Things You Should Know
Weird and Wonderful
By Geoff Nicholson
Geoff Nicholson applauds an icon of the A-list avant-garde.
Among those thanked at the end of this collection of short stories are Bill Buford, former fiction editor of The New Yorker, super-agent Andrew Wylie, super-novelist Dave Eggers, the staff at Yaddo writers' colony, and "everyone at Chateau Marmont" in Hollywood. This may not quite tell us all there is to know about A.M. Homes, but it certainly confirms that she's A-list, an insider, a mainstream player.
Which makes you realize that the mainstream incorporates some very strange tributaries these days. The most jaw-dropping story is "Georgica," about a woman who distributes free condoms to her local lifeguards, then surreptitiously collects them after they have been used and tries (successfully) to impregnate herself. "The Whiz Kids" is the story of a young gay boy who becomes disenchanted with his lover after he sees him urinate on a girl who refused to have sex with him.
Other stories are less fiercely sensational, though by no means comfortable reading. "Rockets Round the Moon" features a man who kills a boy in a road accident, then sets himself on fire as penance; "The Chinese Lesson" contains a Chinese-American woman who hates the Chinese part of herself; "Do Not Disturb" is about a doctor diagnosed with cancer who refuses to be brave or stoic, or even civil towards her husband. There are also a couple of stories that step into magic realism territory—shape-changing coyotes with the gift of speech, for instance—which, for my money work far less well.
Yet, for all the edginess and even brutality of some of the content, the form of the stories remains oddly reassuring. With Homes there's a feeling of being in safe literary hands.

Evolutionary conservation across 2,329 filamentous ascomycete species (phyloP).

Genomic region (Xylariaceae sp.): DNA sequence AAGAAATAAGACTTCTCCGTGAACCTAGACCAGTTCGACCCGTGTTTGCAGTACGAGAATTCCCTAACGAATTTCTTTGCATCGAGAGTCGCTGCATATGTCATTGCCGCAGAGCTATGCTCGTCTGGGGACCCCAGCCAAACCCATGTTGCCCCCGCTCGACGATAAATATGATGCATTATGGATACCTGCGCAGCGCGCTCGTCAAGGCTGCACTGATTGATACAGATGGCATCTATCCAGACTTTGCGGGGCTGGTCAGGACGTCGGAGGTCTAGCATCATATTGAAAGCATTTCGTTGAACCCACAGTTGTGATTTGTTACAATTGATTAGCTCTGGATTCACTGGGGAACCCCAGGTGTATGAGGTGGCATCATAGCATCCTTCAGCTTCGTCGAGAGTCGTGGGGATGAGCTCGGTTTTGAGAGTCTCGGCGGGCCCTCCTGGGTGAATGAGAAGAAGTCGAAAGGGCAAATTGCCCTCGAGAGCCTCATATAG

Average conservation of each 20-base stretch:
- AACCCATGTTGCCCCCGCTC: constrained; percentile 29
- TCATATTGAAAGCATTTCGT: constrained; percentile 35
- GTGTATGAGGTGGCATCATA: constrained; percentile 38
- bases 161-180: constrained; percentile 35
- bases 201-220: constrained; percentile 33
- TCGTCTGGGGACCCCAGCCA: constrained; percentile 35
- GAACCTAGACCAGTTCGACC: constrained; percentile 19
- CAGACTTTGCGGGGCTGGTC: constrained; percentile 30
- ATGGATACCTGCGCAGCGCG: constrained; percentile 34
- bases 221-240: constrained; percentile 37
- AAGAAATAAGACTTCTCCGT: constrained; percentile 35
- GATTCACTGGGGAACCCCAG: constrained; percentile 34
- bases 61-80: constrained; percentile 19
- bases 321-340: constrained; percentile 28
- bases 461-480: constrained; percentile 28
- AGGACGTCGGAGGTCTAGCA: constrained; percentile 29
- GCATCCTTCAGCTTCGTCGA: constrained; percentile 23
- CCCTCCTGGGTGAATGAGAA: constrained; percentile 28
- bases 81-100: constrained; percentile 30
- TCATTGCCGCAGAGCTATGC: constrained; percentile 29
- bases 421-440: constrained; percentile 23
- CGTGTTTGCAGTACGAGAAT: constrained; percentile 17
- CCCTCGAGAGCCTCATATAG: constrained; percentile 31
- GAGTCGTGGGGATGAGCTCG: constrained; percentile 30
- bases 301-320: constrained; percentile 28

She may take us to unsteady ground, but we know she isn't going to pull the rug from under us. She is an heir to Updike, Joan Didion, and Joyce Carol Oates, rather than Bret Easton Ellis or Dennis Cooper.
Homes's characters are a gloriously unhappy bunch. They say things like, "I wish I were dead. I have tried to keep it a secret, but it leaks out," or "I think maybe I'm in the wrong place." They frequently get lost, both literally and metaphorically, in the world or in their own minds. This goes furthest in the very short title story, a narrative by someone who believes she was away from school on the day they handed out information sheets containing foolproof instructions for life.
The stand-out, indeed knock-out, story is one of the longest, "The Former First Lady and the Football Hero." It describes the home life of Ronald and Nancy Reagan now that the tattered curtains of Alzheimer's disease have draped themselves around the former president. It would be very easy to get this wrong, to play it for cheap laughs, and the laughter is certainly there—but far from cheap. Ronald Reagan here lives in a state of tragic-comic disorientation, surrounded by semi-competent CIA men, wanting to elope with Margaret Thatcher, perceiving a face on television as "a strange man over there who keeps talking to me." The story forces you to admire Homes's cleverness, makes you laugh out loud, then finally breaks your heart. That's why she has and deserves her A-list status.